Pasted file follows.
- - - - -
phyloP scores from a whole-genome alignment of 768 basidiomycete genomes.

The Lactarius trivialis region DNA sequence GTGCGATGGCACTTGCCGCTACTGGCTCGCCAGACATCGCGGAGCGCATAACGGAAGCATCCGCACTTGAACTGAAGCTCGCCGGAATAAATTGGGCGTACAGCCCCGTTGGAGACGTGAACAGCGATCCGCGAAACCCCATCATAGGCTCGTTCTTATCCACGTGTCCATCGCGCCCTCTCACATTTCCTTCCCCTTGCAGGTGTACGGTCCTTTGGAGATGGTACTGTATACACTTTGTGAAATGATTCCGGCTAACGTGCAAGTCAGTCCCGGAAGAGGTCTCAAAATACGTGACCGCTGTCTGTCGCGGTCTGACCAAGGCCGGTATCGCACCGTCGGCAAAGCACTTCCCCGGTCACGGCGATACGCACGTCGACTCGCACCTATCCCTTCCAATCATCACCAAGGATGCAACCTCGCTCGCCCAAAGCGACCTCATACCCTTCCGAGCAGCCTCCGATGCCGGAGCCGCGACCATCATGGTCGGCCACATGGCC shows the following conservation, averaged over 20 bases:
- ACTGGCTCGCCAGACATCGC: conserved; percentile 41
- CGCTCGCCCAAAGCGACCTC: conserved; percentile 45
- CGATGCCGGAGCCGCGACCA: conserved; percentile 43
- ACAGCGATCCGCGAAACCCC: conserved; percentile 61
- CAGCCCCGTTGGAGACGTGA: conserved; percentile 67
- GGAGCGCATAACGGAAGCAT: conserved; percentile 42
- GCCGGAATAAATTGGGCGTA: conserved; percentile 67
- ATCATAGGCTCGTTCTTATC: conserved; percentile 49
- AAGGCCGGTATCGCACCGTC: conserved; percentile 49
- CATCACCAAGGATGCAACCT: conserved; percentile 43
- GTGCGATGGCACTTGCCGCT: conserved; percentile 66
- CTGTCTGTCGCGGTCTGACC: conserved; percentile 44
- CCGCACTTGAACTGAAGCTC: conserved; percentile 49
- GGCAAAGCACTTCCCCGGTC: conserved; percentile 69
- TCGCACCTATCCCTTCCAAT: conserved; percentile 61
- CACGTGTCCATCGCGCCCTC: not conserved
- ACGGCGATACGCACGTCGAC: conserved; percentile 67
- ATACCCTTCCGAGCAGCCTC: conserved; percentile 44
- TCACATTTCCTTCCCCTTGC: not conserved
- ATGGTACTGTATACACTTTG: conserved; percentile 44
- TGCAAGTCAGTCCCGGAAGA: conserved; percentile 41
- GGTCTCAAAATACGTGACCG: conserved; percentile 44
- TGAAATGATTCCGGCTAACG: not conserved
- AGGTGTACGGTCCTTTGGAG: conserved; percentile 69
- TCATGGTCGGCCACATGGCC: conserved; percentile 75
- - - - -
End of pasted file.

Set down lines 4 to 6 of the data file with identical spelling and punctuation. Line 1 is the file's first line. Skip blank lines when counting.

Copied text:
- CGCTCGCCCAAAGCGACCTC: conserved; percentile 45
- CGATGCCGGAGCCGCGACCA: conserved; percentile 43
- ACAGCGATCCGCGAAACCCC: conserved; percentile 61